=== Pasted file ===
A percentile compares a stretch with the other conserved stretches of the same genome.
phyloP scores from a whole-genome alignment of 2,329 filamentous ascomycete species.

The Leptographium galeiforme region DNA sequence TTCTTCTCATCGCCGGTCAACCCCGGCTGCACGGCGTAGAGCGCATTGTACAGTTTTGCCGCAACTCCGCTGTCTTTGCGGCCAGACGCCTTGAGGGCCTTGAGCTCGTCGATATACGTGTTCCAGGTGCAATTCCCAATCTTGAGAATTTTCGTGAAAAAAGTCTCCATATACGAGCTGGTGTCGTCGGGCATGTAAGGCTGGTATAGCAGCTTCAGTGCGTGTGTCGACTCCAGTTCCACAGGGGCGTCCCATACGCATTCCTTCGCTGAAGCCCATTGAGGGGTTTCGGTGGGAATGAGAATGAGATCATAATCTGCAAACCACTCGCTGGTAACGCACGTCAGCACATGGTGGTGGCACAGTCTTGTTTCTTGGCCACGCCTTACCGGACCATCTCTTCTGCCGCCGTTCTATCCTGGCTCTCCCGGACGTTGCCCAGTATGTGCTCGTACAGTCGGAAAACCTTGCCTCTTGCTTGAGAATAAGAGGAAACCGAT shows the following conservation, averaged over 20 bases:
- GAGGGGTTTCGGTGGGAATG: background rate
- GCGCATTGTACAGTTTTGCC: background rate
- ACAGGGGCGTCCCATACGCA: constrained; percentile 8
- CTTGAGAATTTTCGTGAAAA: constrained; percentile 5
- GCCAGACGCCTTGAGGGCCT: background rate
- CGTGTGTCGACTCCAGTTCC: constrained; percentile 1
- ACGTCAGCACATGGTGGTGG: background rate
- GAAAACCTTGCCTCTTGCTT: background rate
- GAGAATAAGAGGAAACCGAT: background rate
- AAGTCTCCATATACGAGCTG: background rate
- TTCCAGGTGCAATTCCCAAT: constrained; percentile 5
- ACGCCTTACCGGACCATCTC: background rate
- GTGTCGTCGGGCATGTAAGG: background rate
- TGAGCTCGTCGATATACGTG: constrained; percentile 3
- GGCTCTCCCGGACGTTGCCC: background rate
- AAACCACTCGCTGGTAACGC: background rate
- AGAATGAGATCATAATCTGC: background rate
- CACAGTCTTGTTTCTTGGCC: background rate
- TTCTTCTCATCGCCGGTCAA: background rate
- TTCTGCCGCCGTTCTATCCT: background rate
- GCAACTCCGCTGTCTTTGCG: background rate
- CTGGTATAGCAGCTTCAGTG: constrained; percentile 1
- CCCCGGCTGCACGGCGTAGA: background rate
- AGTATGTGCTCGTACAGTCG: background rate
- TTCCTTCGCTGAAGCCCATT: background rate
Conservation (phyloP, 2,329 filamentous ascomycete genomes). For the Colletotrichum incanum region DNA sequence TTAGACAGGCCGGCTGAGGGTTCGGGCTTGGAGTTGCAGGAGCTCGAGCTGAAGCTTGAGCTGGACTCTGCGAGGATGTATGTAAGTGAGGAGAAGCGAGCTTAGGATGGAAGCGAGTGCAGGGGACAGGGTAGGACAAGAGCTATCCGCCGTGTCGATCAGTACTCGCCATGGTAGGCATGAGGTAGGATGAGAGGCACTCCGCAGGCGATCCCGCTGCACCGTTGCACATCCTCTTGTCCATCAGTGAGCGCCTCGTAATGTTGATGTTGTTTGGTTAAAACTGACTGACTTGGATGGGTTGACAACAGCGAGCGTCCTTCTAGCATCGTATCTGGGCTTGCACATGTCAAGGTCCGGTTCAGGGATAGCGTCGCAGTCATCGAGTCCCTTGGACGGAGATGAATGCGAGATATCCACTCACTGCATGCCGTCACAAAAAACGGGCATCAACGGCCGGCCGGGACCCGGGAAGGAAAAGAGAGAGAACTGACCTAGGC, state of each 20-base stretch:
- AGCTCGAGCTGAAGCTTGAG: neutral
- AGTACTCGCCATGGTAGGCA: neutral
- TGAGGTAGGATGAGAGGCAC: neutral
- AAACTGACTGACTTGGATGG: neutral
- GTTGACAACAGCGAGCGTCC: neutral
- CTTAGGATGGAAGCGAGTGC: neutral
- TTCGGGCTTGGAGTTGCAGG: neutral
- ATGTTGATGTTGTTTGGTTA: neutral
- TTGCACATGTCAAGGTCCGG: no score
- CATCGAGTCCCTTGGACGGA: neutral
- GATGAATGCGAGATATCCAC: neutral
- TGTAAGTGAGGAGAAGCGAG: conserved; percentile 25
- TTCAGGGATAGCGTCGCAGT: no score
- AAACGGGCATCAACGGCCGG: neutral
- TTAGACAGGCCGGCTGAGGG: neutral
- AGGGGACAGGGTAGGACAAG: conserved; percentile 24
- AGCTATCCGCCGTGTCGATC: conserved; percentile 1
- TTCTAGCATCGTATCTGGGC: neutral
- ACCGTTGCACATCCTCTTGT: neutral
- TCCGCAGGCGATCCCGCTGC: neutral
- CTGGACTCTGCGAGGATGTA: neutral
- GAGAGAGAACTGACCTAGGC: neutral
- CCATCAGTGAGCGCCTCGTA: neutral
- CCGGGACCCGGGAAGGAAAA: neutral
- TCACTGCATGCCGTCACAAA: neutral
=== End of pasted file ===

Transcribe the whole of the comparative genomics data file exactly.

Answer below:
A percentile compares a stretch with the other conserved stretches of the same genome.
phyloP scores from a whole-genome alignment of 2,329 filamentous ascomycete species.

The Leptographium galeiforme region DNA sequence TTCTTCTCATCGCCGGTCAACCCCGGCTGCACGGCGTAGAGCGCATTGTACAGTTTTGCCGCAACTCCGCTGTCTTTGCGGCCAGACGCCTTGAGGGCCTTGAGCTCGTCGATATACGTGTTCCAGGTGCAATTCCCAATCTTGAGAATTTTCGTGAAAAAAGTCTCCATATACGAGCTGGTGTCGTCGGGCATGTAAGGCTGGTATAGCAGCTTCAGTGCGTGTGTCGACTCCAGTTCCACAGGGGCGTCCCATACGCATTCCTTCGCTGAAGCCCATTGAGGGGTTTCGGTGGGAATGAGAATGAGATCATAATCTGCAAACCACTCGCTGGTAACGCACGTCAGCACATGGTGGTGGCACAGTCTTGTTTCTTGGCCACGCCTTACCGGACCATCTCTTCTGCCGCCGTTCTATCCTGGCTCTCCCGGACGTTGCCCAGTATGTGCTCGTACAGTCGGAAAACCTTGCCTCTTGCTTGAGAATAAGAGGAAACCGAT shows the following conservation, averaged over 20 bases:
- GAGGGGTTTCGGTGGGAATG: background rate
- GCGCATTGTACAGTTTTGCC: background rate
- ACAGGGGCGTCCCATACGCA: constrained; percentile 8
- CTTGAGAATTTTCGTGAAAA: constrained; percentile 5
- GCCAGACGCCTTGAGGGCCT: background rate
- CGTGTGTCGACTCCAGTTCC: constrained; percentile 1
- ACGTCAGCACATGGTGGTGG: background rate
- GAAAACCTTGCCTCTTGCTT: background rate
- GAGAATAAGAGGAAACCGAT: background rate
- AAGTCTCCATATACGAGCTG: background rate
- TTCCAGGTGCAATTCCCAAT: constrained; percentile 5
- ACGCCTTACCGGACCATCTC: background rate
- GTGTCGTCGGGCATGTAAGG: background rate
- TGAGCTCGTCGATATACGTG: constrained; percentile 3
- GGCTCTCCCGGACGTTGCCC: background rate
- AAACCACTCGCTGGTAACGC: background rate
- AGAATGAGATCATAATCTGC: background rate
- CACAGTCTTGTTTCTTGGCC: background rate
- TTCTTCTCATCGCCGGTCAA: background rate
- TTCTGCCGCCGTTCTATCCT: background rate
- GCAACTCCGCTGTCTTTGCG: background rate
- CTGGTATAGCAGCTTCAGTG: constrained; percentile 1
- CCCCGGCTGCACGGCGTAGA: background rate
- AGTATGTGCTCGTACAGTCG: background rate
- TTCCTTCGCTGAAGCCCATT: background rate
Conservation (phyloP, 2,329 filamentous ascomycete genomes). For the Colletotrichum incanum region DNA sequence TTAGACAGGCCGGCTGAGGGTTCGGGCTTGGAGTTGCAGGAGCTCGAGCTGAAGCTTGAGCTGGACTCTGCGAGGATGTATGTAAGTGAGGAGAAGCGAGCTTAGGATGGAAGCGAGTGCAGGGGACAGGGTAGGACAAGAGCTATCCGCCGTGTCGATCAGTACTCGCCATGGTAGGCATGAGGTAGGATGAGAGGCACTCCGCAGGCGATCCCGCTGCACCGTTGCACATCCTCTTGTCCATCAGTGAGCGCCTCGTAATGTTGATGTTGTTTGGTTAAAACTGACTGACTTGGATGGGTTGACAACAGCGAGCGTCCTTCTAGCATCGTATCTGGGCTTGCACATGTCAAGGTCCGGTTCAGGGATAGCGTCGCAGTCATCGAGTCCCTTGGACGGAGATGAATGCGAGATATCCACTCACTGCATGCCGTCACAAAAAACGGGCATCAACGGCCGGCCGGGACCCGGGAAGGAAAAGAGAGAGAACTGACCTAGGC, state of each 20-base stretch:
- AGCTCGAGCTGAAGCTTGAG: neutral
- AGTACTCGCCATGGTAGGCA: neutral
- TGAGGTAGGATGAGAGGCAC: neutral
- AAACTGACTGACTTGGATGG: neutral
- GTTGACAACAGCGAGCGTCC: neutral
- CTTAGGATGGAAGCGAGTGC: neutral
- TTCGGGCTTGGAGTTGCAGG: neutral
- ATGTTGATGTTGTTTGGTTA: neutral
- TTGCACATGTCAAGGTCCGG: no score
- CATCGAGTCCCTTGGACGGA: neutral
- GATGAATGCGAGATATCCAC: neutral
- TGTAAGTGAGGAGAAGCGAG: conserved; percentile 25
- TTCAGGGATAGCGTCGCAGT: no score
- AAACGGGCATCAACGGCCGG: neutral
- TTAGACAGGCCGGCTGAGGG: neutral
- AGGGGACAGGGTAGGACAAG: conserved; percentile 24
- AGCTATCCGCCGTGTCGATC: conserved; percentile 1
- TTCTAGCATCGTATCTGGGC: neutral
- ACCGTTGCACATCCTCTTGT: neutral
- TCCGCAGGCGATCCCGCTGC: neutral
- CTGGACTCTGCGAGGATGTA: neutral
- GAGAGAGAACTGACCTAGGC: neutral
- CCATCAGTGAGCGCCTCGTA: neutral
- CCGGGACCCGGGAAGGAAAA: neutral
- TCACTGCATGCCGTCACAAA: neutral